What of our nation and people? If the story of the mission of Jonah had no lesson for our day, it would be foolish to use it for a text. Did our people repent when God spoke to us with the scourge of war, earlier in this century? Did the wickedness of our nation decrease when God thus spoke to us? Or did our people not rather go into a period of loosened morals, increase in crime, and a naturalistic philosophy of life and of education which said that what you enjoy is what you should have and what you should live for? Did not even the foremost thinkers and leaders in the state and nation tell us, not to discipline ourselves and learn the lessons of thrift and self-denial, but to expect an abundant life filled with material things? And if we could not get them the hard way of working for them, then the state, the government, would give them to us! It is not over-drawing the picture to magnify our national sins of idolatry and godlessness, disobedience to parents and disrespect for law, corruption of leaders and the curse of mechanistic education. Yes, it has gotten to be so that we hardly care to read the biography of the current great names, because almost invariably it turns out that they are living in open sin. And significantly, it is not the leaders of the church that are looked upon as the Jeremiahs of the day; it is the leaders in the world—the church is about the only institution that is optimistic, having the upward look of hope and victory. But has the lashing of the scourge of war taught our nation to be sober? Are men more godly today? At times it seems so; at times it seems definitely not so. To be sure, the homes that are touched by the heavy hand of casualties on the land, on the sea, and in the air must be impatient with the frivolity of those who are prospering by this business of destruction and death. But do you not feel as you circulate among the people of the world that they are impatient with the restrictions we now live under, waiting eagerly for the time when they will be free again to revel in unrestrained indulgences?—We are comparing the nation with the nation of Assyria and the great city of Nineveh. Now you, too, take a look at it and answer the question whether the nation is so behaving that God should spare. Its conduct cries NO to the question of God, Should not I spare? There may be something cynical about the question of the man who asked, “Why should God bless America?” But think it over.
Jonah said No, do not spare! Jonah was afraid that God would be gracious and spare the wicked city of Nineveh, that great city of the Gentiles; and to a Jew it was detestible to think that the Gentiles should be anything but destroyed. And therefore Jonah fled. He bought passage on a ship heading for Tarshish, a city in Spain, far to the west. But he was spared from death in the deep by a miracle of God and sent back a second time to preach, “Yet forty days, and Nineveh shall be destroyed.” Picture the stern prophet of God, unwillingly, but no doubt boldly, going from place to place in the city, day after day, explaining to the people that their wickedness was now so great that in forty days God would step in and blast it from the face of the earth. Did he preach in the markets? Did the streets fill with people to listen to this strange man? Were there scoffers mocking him? We are not told the details. But the people listened and began to tremble, for no doubt they knew in their conscience that the prophet’s words were true. Finally the news reached the king; and the king, knowing his great responsibility in wickedness and iniquity, published it abroad by means of his heralds that every man should put on sackcloth and turn from his evil ways and from his violence. Even the animals should not eat and drink, just as the people should fast, and thus all creatures should cry unto God.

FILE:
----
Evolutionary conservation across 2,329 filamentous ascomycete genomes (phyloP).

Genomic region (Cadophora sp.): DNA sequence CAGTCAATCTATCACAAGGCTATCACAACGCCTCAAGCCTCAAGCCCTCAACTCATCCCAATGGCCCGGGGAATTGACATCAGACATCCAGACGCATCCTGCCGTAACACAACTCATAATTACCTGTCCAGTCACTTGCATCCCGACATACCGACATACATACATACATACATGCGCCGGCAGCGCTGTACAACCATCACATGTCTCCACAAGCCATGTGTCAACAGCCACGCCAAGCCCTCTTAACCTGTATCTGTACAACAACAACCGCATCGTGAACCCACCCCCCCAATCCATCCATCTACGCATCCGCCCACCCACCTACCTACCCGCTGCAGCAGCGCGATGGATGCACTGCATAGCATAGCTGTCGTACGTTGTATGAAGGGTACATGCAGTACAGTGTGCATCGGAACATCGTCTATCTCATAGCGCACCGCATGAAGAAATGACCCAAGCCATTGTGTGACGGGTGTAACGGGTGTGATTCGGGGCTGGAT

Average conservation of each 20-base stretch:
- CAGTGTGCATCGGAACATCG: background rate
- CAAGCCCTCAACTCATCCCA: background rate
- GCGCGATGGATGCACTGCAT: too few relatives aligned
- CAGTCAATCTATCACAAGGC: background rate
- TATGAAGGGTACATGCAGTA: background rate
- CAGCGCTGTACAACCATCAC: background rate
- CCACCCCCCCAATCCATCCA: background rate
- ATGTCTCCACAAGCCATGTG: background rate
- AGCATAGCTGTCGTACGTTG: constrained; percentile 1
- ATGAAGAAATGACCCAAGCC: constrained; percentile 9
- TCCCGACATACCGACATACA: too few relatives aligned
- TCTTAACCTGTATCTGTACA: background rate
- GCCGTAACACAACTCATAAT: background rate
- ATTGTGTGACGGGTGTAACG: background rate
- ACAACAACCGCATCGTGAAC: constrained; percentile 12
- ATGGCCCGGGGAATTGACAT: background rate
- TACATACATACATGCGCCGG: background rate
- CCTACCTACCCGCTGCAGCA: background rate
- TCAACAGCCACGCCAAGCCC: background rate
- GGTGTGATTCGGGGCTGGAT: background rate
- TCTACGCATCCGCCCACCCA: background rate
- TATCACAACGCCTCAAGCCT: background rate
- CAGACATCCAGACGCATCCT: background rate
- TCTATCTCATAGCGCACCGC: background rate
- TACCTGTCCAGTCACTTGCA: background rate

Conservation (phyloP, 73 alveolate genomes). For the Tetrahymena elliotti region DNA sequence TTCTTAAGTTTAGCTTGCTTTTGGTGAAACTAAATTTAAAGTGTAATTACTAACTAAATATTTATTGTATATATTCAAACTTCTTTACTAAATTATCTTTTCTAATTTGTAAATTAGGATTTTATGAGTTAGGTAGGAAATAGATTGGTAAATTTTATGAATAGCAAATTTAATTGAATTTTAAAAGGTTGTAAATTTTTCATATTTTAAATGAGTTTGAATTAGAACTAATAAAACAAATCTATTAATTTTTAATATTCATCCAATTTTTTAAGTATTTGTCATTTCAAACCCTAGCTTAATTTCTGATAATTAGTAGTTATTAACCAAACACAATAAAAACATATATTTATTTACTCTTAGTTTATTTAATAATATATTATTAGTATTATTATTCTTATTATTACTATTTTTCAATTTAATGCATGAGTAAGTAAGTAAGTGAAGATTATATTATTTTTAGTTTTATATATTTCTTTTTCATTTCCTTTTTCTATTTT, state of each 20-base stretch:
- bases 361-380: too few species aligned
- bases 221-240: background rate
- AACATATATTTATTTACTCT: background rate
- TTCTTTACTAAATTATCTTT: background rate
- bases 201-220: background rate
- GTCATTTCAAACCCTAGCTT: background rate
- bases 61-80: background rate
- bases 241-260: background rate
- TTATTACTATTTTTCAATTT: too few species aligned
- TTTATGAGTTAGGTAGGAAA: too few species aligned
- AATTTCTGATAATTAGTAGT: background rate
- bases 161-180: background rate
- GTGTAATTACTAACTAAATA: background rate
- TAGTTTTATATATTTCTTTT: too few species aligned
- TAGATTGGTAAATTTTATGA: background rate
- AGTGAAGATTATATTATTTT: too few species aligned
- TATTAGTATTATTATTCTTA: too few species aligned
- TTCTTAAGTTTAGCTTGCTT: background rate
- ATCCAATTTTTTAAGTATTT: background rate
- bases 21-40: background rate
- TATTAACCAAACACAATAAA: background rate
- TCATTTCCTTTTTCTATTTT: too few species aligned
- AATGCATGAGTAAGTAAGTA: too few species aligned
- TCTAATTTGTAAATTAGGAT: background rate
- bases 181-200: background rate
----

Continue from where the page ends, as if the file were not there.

But when the people turned from their sins, and God spared the city, Jonah was disappointed. He had made himself a booth outside the city to the east. He was angry and complained to God: “Was not this my saying when I was yet in my country? Therefore I fled before unto Tarshish, for I knew that thou art a gracious God, and merciful, slow to anger, and of great kindness, and repentest thee of evil. Therefore now, O Lord, take, I beseech thee, my life from me; for it is better for me to die than to live.” Then he sat in his booth, lived there, till he should see what would become of the city, for he still hoped that he would be right, and that the city would be destroyed.
And are we not much like Jonah? Can we understand the mercy of God? Do we not judge harshly? Is not the heart “deceitful above all things, and desperately wicked,” even as God’s Word describes it to us in Jeremiah? (17:9). When we look out upon the world, are we not surprised that God allows it to stand, since God must look upon a world full of iniquity, whereas we see only a little of it in our particular corner?